I love NFL football. Right now rookies are in training camps and preseason games, with their heads buried in the team’s playbook.
This has always fascinated me, because it’s always the same with the rookies making the jump from college to the pros. If they don’t know the plays they’re tentative on the field. If they have to think too much about what they are supposed to do, it slows them down. A player can have all the talent in the world, but without knowing their plays and assignments they can’t go full speed.
This is like where we’re at as a culture right now in regards to manhood. We have lost what it means to be a man. We have the tools and everything we need is wired within us, but since we don’t know confidently what it means to be a man, we move slower, tentatively.
We don’t know the playbook well.
Society has taught us a million things about what is means to be a man. We’ve lost track of God in all of it, and as a result, we’ve lost track of who we are. We were made to be men of God, adopted sons of the King of Kings. This should be reflected in everything we say and do.
One of the ways we’ve gone off track is that we have a false idea of what it means to love your neighbor.
Love Your Neighbor
We live in a culture of relativism. This is the belief that there is no universal truth, and that truth differs from person to person.
As a result, “loving your neighbor” has become more of a general accepting of someone for everything they choose to be and do. This idea is summed up as the great “virtue” of tolerance. On the surface, it seems like a great and honorable ideal. Everyone can do what they want without being judged and nobody hurts anyone else’s feelings.
Yet we find something radically different in the biblical vision of love. In the gospel of John, Jesus says “No one has greater love than this, to lay down one’s life for one’s friends” (John 15:13).
Love is tied to responsibility to others; we should desire to lead our brothers and sisters to Christ. Jesus didn’t say, “No one has greater love than this, to accept and support every action and choice your friend makes.” It’s not just about our personal journey to heaven.
We are the Body of Christ and as a community we are our brother’s keeper. We should always live with heaven as our goal, and desire it for those around us.
Love is Bold
2 Timothy 1:7 says “For God did not give us a spirit of cowardice (timidity) but rather of power and love and self-control.”
Let me tell you about a high school student name John. The summer after he graduated from High School he was working construction with his best friend. John was also dating a girl behind both of their parents’ backs. She had just finished sophomore year. Near the end of the summer they had decided to have sex. John was 18 so he reserved a hotel room in another town and had planned the whole evening, including how to lie to their parents.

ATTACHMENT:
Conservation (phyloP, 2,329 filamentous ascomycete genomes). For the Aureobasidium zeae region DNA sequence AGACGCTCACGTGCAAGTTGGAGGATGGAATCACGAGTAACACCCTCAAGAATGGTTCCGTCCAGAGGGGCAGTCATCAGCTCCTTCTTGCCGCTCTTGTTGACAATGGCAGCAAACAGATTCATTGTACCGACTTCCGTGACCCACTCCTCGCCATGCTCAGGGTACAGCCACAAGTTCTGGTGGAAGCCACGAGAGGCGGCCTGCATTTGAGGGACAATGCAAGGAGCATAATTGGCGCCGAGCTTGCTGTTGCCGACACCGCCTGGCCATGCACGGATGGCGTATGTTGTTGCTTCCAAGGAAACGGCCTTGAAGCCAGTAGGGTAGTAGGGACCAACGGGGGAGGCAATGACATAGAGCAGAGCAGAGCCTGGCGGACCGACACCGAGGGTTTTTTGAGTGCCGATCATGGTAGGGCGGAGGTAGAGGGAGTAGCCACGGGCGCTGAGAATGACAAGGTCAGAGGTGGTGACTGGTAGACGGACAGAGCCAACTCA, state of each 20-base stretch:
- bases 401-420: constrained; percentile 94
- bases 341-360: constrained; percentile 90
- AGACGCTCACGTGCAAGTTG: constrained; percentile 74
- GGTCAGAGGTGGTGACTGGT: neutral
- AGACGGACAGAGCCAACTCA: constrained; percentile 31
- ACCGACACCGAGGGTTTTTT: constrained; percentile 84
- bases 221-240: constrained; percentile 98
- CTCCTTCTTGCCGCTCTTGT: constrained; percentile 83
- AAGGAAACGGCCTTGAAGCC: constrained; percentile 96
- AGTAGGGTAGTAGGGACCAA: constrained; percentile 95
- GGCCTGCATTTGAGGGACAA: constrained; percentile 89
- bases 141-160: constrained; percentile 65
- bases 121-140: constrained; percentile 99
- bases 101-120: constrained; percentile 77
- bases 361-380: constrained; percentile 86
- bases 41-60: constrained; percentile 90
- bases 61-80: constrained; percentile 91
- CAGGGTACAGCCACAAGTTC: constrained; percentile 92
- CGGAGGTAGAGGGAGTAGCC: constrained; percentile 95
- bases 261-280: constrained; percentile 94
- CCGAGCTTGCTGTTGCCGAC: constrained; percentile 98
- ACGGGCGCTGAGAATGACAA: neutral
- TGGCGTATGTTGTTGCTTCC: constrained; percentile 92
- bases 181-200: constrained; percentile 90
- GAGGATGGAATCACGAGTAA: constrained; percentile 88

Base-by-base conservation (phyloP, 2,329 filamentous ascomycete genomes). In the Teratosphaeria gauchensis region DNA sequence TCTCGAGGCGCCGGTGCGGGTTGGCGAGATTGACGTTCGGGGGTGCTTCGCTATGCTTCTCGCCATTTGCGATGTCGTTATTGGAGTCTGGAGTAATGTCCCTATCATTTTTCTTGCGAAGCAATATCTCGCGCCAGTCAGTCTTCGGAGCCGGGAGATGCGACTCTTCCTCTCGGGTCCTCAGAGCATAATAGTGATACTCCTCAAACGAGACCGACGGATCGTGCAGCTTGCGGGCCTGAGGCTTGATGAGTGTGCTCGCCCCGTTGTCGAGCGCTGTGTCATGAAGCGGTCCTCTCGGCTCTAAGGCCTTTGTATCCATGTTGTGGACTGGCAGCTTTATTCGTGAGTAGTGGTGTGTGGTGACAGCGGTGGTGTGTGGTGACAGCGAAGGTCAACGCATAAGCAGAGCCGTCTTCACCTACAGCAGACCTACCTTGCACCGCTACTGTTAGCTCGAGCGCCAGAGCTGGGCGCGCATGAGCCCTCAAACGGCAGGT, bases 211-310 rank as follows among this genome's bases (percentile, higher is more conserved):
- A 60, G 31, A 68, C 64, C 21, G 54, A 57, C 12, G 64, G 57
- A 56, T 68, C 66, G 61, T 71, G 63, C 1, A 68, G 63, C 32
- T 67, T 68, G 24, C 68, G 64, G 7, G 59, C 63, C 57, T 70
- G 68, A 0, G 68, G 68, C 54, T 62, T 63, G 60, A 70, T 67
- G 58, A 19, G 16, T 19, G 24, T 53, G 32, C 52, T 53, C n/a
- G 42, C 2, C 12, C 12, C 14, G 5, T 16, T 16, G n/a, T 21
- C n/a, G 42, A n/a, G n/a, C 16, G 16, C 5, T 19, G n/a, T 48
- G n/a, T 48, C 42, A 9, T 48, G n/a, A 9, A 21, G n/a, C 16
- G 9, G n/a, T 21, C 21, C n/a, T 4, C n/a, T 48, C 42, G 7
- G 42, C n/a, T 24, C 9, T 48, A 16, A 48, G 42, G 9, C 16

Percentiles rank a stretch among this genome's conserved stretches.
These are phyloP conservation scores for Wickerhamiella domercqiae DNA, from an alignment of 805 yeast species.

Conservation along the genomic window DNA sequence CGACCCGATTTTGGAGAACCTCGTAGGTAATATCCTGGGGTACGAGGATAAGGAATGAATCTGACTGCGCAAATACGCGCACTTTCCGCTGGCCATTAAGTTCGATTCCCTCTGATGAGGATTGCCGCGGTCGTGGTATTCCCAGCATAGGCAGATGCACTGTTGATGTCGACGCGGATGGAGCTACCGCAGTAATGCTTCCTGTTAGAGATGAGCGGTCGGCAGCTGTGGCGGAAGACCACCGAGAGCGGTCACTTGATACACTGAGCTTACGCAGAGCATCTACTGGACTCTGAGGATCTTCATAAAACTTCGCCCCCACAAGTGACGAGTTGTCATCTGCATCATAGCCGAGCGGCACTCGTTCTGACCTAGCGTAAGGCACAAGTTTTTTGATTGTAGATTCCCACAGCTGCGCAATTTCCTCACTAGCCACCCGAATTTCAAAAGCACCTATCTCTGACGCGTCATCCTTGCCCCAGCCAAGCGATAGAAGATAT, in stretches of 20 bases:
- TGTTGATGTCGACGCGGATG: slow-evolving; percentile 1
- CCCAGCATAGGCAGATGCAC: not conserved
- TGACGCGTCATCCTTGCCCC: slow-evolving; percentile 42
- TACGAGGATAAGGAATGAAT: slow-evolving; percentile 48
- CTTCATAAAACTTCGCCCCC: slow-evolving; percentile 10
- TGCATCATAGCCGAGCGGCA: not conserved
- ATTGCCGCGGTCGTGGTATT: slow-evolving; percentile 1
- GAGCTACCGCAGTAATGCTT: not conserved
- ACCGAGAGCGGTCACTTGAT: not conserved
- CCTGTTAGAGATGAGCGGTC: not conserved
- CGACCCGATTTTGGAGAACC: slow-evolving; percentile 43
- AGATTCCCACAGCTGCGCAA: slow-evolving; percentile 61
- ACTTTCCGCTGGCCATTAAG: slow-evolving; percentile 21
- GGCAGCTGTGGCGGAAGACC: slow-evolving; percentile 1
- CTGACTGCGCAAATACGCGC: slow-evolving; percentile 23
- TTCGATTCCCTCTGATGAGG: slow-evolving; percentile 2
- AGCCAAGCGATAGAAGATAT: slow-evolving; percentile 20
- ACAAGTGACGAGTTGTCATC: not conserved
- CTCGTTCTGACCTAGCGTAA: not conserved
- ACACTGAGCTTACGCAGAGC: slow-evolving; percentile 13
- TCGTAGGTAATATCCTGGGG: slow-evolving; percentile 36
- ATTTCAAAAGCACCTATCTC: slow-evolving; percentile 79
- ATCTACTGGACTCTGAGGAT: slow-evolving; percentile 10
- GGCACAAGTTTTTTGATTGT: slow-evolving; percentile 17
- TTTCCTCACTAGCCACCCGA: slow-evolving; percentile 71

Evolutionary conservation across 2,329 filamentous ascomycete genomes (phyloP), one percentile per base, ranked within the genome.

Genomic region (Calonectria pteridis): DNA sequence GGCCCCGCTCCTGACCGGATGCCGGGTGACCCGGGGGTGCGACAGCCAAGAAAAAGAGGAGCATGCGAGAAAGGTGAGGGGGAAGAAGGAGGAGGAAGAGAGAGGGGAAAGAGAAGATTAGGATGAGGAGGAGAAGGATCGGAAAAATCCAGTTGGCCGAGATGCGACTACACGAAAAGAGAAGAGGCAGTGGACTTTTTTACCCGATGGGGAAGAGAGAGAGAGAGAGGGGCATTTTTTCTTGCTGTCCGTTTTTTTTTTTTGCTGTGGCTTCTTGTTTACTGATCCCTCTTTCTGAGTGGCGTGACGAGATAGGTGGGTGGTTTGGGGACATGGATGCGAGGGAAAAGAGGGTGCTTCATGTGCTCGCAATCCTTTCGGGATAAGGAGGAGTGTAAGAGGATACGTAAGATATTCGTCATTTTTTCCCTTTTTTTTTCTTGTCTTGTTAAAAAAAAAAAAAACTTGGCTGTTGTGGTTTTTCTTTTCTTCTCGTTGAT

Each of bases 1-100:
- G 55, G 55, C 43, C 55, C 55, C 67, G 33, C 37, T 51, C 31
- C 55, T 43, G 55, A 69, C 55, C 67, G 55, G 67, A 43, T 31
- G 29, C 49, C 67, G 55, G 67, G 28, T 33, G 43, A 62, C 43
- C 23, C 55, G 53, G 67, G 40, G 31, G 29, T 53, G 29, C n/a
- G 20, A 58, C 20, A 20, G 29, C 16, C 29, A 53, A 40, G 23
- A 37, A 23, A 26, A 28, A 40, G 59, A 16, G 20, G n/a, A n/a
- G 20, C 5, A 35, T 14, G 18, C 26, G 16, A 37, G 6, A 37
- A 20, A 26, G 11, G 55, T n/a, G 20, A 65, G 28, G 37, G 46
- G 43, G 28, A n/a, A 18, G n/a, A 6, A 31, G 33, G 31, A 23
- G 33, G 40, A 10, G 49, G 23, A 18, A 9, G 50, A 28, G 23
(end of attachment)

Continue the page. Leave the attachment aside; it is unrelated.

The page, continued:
The day before this was going to happen, John decided to mention it to his best friend at work. They both went to Church but neither was really trying to follow God at that moment in their lives. So when John told him his plans he expected some support.
However, instead of the support John had expected, his friend quickly turned, “You’re being stupid and I will NOT let you do this!” He said it so strongly that John was shocked and angered and they got into a huge argument. They were in each others’ faces screaming and cussing at each other. The last straw came when John shouted at him, “And just how do you think you’ll stop me?!” His friend replied calmly, “I’ll call your mom and tell her.”
John told him that he would not be his friend any longer and he replied that he was fine with that. That he would rather lose John’s friendship then stand by as he sinned by having pre-marital sex. John walked away very angry and their relationship was strained. John left for college and things were not ever the same. John did not follow through with his plans that weekend.
Was it worth it?
The best part of this story though is that four years later when John was standing at the altar of a church, watching his bride come down the aisle toward him in her white dress, he knew he had that friend to thank for being so willing to love him boldly back in High School.
That friend was a groomsman in the wedding party so John was able to thank him personally. If not for him, John wouldn’t have been able to give the gift of his virginity and his entire self to his wife.
John would later become the youth minister that changed my life forever, introducing me to Jesus Christ and the beauty of the Catholic faith. My life has never been the same since.
You never know how much good you can do by calling on your brothers and sisters to the greatness they were created for. Love isn’t timid. Love is bold, especially when it’s messy. Sin (and it’s consequences) doesn’t just affect one person. It affects their family, future spouse and children, and in my case, a future teen who needed to hear the Truth.
“There is no place for selfishness – and no place for fear! Do not be afraid, then, when love makes demands. Do not be afraid when love requires sacrifice” -Pope John Paul II
Don’t be afraid to fail. It’s better to be a man of action and face the loss of a friendship than to be a coward and let someone fall. Our brothers and sisters deserve nothing less from us.
With the grace of God, we all can become the men of God we were made to be. Pray for an outpouring of the Gifts of the Holy Spirit in your life, so that you can recognize the times God could be calling you to speak to someone around you.
As St. Peter warns, when you do speak, speak with “gentleness and reverence, keeping your conscience clear, so that, when you are maligned, those who defame your good conduct in Christ may themselves be put to shame. For it is better to suffer for doing good, if that be the will of God, than for doing evil” (1 Peter 3:16-17).